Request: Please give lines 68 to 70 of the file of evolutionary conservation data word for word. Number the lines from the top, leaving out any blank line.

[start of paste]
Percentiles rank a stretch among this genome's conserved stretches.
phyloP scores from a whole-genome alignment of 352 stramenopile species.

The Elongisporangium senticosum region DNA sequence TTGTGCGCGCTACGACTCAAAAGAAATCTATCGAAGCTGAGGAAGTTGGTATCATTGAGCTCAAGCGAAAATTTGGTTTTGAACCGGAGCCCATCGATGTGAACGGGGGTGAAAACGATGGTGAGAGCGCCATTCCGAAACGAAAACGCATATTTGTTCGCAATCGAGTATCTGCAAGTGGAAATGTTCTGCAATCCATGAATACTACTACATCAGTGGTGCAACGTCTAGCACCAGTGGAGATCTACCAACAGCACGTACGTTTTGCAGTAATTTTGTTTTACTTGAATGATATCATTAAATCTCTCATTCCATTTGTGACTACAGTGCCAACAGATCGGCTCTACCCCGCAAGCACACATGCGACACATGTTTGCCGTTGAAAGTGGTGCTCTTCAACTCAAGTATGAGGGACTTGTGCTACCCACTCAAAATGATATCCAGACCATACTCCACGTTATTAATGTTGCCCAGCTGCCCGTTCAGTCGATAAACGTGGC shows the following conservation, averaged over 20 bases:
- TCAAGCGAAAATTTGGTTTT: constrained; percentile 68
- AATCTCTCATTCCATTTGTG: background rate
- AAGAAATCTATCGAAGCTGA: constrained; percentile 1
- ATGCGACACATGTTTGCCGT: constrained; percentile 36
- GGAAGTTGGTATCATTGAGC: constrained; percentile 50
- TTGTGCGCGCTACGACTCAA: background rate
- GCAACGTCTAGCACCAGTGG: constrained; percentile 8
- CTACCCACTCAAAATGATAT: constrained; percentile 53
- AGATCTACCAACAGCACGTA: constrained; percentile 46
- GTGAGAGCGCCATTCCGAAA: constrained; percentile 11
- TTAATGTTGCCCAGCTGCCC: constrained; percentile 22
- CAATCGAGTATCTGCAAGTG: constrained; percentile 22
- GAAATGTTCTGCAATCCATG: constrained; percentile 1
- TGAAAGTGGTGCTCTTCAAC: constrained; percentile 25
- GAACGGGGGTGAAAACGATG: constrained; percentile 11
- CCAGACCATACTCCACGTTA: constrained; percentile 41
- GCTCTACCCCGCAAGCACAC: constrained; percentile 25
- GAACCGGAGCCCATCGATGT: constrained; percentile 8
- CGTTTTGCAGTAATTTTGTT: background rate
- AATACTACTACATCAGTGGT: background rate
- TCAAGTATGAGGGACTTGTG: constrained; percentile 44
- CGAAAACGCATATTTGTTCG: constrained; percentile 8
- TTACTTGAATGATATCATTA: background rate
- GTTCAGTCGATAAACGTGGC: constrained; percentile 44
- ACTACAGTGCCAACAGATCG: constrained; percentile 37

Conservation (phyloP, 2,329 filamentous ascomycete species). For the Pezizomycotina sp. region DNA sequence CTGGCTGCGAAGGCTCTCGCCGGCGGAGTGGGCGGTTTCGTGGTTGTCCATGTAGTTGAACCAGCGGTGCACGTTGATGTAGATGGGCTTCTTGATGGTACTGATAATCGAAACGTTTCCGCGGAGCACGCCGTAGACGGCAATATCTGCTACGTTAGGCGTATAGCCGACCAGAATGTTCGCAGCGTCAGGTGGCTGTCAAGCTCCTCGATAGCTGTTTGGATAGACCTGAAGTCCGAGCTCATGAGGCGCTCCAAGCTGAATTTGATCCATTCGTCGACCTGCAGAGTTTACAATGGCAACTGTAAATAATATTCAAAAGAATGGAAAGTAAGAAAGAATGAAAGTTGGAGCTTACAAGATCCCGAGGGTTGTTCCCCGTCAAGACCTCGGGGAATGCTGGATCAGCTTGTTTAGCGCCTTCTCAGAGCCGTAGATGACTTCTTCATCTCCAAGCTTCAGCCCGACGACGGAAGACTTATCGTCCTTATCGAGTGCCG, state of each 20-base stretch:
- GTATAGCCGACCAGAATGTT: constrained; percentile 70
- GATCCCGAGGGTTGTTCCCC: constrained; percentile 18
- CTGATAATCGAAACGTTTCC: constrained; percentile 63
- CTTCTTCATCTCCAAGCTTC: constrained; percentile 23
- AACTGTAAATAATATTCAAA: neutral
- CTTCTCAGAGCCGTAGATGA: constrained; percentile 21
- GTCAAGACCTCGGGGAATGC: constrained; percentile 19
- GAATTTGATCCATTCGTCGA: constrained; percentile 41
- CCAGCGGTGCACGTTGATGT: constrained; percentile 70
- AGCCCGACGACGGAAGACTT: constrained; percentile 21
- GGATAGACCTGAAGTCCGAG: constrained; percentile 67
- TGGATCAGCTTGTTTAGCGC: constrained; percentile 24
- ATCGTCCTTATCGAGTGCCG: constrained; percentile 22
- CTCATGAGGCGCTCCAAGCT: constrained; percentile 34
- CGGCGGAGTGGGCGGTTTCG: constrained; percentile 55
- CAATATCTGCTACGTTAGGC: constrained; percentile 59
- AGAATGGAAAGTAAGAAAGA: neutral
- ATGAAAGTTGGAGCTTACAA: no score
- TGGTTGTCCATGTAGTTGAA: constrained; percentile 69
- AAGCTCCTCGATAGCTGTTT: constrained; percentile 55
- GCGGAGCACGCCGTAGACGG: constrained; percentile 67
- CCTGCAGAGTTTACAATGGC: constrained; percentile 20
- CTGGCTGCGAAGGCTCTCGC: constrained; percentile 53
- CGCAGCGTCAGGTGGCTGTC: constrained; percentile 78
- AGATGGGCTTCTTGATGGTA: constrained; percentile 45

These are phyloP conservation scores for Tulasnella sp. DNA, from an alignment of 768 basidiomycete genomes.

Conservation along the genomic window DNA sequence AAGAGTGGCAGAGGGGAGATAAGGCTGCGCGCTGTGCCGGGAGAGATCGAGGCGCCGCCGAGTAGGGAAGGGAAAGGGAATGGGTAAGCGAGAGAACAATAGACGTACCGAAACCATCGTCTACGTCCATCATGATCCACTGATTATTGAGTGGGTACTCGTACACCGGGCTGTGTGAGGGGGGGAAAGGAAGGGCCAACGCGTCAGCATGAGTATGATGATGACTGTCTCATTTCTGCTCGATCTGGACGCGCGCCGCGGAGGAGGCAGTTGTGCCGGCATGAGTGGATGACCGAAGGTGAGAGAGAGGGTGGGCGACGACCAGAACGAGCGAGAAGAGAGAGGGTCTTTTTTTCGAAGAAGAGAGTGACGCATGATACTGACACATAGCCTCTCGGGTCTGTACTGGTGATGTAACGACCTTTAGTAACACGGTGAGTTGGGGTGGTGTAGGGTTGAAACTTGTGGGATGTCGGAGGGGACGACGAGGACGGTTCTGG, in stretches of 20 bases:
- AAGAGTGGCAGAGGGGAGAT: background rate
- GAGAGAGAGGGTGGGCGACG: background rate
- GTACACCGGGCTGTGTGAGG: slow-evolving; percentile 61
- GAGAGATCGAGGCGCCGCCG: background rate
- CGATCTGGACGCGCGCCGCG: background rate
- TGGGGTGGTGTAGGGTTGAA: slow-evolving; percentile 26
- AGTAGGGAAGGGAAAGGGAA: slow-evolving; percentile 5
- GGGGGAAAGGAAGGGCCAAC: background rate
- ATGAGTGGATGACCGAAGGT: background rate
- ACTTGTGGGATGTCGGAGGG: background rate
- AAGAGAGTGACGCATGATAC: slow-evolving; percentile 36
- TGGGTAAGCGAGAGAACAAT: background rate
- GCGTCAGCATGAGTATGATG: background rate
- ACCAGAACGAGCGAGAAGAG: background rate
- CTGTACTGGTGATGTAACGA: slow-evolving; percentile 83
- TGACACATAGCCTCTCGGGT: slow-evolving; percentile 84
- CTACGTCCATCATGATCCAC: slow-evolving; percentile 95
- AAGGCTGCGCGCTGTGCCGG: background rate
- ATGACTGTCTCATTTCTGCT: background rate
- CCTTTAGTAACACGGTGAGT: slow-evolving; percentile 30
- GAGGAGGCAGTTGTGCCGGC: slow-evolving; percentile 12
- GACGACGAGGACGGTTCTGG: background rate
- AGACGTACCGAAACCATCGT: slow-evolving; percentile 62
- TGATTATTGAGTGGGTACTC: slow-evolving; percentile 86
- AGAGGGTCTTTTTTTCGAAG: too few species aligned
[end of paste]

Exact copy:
- TGGGTAAGCGAGAGAACAAT: background rate
- GCGTCAGCATGAGTATGATG: background rate
- ACCAGAACGAGCGAGAAGAG: background rate